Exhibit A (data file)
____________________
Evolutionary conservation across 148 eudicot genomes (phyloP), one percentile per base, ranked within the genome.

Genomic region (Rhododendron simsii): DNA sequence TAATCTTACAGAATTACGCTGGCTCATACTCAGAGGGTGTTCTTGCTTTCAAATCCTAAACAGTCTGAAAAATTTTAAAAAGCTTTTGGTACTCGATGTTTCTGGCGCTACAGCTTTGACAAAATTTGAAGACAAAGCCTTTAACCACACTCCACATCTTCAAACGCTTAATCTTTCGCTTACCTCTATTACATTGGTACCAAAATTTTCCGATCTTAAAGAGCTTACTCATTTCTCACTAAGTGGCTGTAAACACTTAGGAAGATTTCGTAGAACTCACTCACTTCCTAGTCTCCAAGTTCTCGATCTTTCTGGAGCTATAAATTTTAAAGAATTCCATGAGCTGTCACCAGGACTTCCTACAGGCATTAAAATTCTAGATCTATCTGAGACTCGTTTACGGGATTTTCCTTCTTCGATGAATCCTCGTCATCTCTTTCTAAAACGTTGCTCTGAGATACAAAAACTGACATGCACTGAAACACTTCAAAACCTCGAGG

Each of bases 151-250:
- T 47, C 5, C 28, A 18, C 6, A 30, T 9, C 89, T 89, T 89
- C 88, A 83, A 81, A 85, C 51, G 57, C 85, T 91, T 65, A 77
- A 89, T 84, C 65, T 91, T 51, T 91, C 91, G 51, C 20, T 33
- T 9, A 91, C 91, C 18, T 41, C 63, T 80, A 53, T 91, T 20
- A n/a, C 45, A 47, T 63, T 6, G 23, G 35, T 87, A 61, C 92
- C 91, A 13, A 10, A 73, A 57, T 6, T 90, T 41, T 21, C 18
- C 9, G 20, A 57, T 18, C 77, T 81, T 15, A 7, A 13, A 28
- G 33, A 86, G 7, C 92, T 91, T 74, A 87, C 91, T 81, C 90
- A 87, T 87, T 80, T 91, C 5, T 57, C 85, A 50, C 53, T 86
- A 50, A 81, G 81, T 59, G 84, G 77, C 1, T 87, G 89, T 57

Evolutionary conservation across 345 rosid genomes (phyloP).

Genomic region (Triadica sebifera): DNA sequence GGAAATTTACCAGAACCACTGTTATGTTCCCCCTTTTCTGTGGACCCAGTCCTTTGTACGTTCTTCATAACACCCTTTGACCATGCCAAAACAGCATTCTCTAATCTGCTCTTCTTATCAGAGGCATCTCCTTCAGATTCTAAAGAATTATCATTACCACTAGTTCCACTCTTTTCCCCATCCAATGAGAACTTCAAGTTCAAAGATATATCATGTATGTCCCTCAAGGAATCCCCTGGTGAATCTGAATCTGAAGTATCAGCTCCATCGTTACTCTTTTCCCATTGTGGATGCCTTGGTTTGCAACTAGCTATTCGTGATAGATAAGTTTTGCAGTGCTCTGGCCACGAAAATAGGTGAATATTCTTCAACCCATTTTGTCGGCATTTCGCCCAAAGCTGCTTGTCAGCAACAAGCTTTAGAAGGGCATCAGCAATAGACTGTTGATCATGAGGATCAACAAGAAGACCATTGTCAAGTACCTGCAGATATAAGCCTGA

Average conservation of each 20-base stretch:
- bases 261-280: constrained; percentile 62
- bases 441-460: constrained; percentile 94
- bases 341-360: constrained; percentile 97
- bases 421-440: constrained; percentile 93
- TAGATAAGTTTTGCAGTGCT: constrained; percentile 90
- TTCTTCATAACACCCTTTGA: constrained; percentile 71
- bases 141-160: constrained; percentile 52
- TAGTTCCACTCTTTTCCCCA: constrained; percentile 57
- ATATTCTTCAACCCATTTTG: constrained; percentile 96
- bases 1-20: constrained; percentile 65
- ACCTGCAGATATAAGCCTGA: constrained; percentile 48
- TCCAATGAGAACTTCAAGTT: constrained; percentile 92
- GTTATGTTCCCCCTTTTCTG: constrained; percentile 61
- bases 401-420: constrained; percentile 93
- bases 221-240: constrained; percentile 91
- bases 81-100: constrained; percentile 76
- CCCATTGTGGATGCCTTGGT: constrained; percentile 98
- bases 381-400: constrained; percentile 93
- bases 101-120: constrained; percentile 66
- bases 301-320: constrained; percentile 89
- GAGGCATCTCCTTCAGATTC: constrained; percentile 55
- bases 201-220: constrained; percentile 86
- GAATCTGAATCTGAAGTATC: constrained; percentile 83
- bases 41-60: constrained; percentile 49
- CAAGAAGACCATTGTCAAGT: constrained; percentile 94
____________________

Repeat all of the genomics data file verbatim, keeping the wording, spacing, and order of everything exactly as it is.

Evolutionary conservation across 148 eudicot genomes (phyloP), one percentile per base, ranked within the genome.

Genomic region (Rhododendron simsii): DNA sequence TAATCTTACAGAATTACGCTGGCTCATACTCAGAGGGTGTTCTTGCTTTCAAATCCTAAACAGTCTGAAAAATTTTAAAAAGCTTTTGGTACTCGATGTTTCTGGCGCTACAGCTTTGACAAAATTTGAAGACAAAGCCTTTAACCACACTCCACATCTTCAAACGCTTAATCTTTCGCTTACCTCTATTACATTGGTACCAAAATTTTCCGATCTTAAAGAGCTTACTCATTTCTCACTAAGTGGCTGTAAACACTTAGGAAGATTTCGTAGAACTCACTCACTTCCTAGTCTCCAAGTTCTCGATCTTTCTGGAGCTATAAATTTTAAAGAATTCCATGAGCTGTCACCAGGACTTCCTACAGGCATTAAAATTCTAGATCTATCTGAGACTCGTTTACGGGATTTTCCTTCTTCGATGAATCCTCGTCATCTCTTTCTAAAACGTTGCTCTGAGATACAAAAACTGACATGCACTGAAACACTTCAAAACCTCGAGG

Each of bases 151-250:
- T 47, C 5, C 28, A 18, C 6, A 30, T 9, C 89, T 89, T 89
- C 88, A 83, A 81, A 85, C 51, G 57, C 85, T 91, T 65, A 77
- A 89, T 84, C 65, T 91, T 51, T 91, C 91, G 51, C 20, T 33
- T 9, A 91, C 91, C 18, T 41, C 63, T 80, A 53, T 91, T 20
- A n/a, C 45, A 47, T 63, T 6, G 23, G 35, T 87, A 61, C 92
- C 91, A 13, A 10, A 73, A 57, T 6, T 90, T 41, T 21, C 18
- C 9, G 20, A 57, T 18, C 77, T 81, T 15, A 7, A 13, A 28
- G 33, A 86, G 7, C 92, T 91, T 74, A 87, C 91, T 81, C 90
- A 87, T 87, T 80, T 91, C 5, T 57, C 85, A 50, C 53, T 86
- A 50, A 81, G 81, T 59, G 84, G 77, C 1, T 87, G 89, T 57

Evolutionary conservation across 345 rosid genomes (phyloP).

Genomic region (Triadica sebifera): DNA sequence GGAAATTTACCAGAACCACTGTTATGTTCCCCCTTTTCTGTGGACCCAGTCCTTTGTACGTTCTTCATAACACCCTTTGACCATGCCAAAACAGCATTCTCTAATCTGCTCTTCTTATCAGAGGCATCTCCTTCAGATTCTAAAGAATTATCATTACCACTAGTTCCACTCTTTTCCCCATCCAATGAGAACTTCAAGTTCAAAGATATATCATGTATGTCCCTCAAGGAATCCCCTGGTGAATCTGAATCTGAAGTATCAGCTCCATCGTTACTCTTTTCCCATTGTGGATGCCTTGGTTTGCAACTAGCTATTCGTGATAGATAAGTTTTGCAGTGCTCTGGCCACGAAAATAGGTGAATATTCTTCAACCCATTTTGTCGGCATTTCGCCCAAAGCTGCTTGTCAGCAACAAGCTTTAGAAGGGCATCAGCAATAGACTGTTGATCATGAGGATCAACAAGAAGACCATTGTCAAGTACCTGCAGATATAAGCCTGA

Average conservation of each 20-base stretch:
- bases 261-280: constrained; percentile 62
- bases 441-460: constrained; percentile 94
- bases 341-360: constrained; percentile 97
- bases 421-440: constrained; percentile 93
- TAGATAAGTTTTGCAGTGCT: constrained; percentile 90
- TTCTTCATAACACCCTTTGA: constrained; percentile 71
- bases 141-160: constrained; percentile 52
- TAGTTCCACTCTTTTCCCCA: constrained; percentile 57
- ATATTCTTCAACCCATTTTG: constrained; percentile 96
- bases 1-20: constrained; percentile 65
- ACCTGCAGATATAAGCCTGA: constrained; percentile 48
- TCCAATGAGAACTTCAAGTT: constrained; percentile 92
- GTTATGTTCCCCCTTTTCTG: constrained; percentile 61
- bases 401-420: constrained; percentile 93
- bases 221-240: constrained; percentile 91
- bases 81-100: constrained; percentile 76
- CCCATTGTGGATGCCTTGGT: constrained; percentile 98
- bases 381-400: constrained; percentile 93
- bases 101-120: constrained; percentile 66
- bases 301-320: constrained; percentile 89
- GAGGCATCTCCTTCAGATTC: constrained; percentile 55
- bases 201-220: constrained; percentile 86
- GAATCTGAATCTGAAGTATC: constrained; percentile 83
- bases 41-60: constrained; percentile 49
- CAAGAAGACCATTGTCAAGT: constrained; percentile 94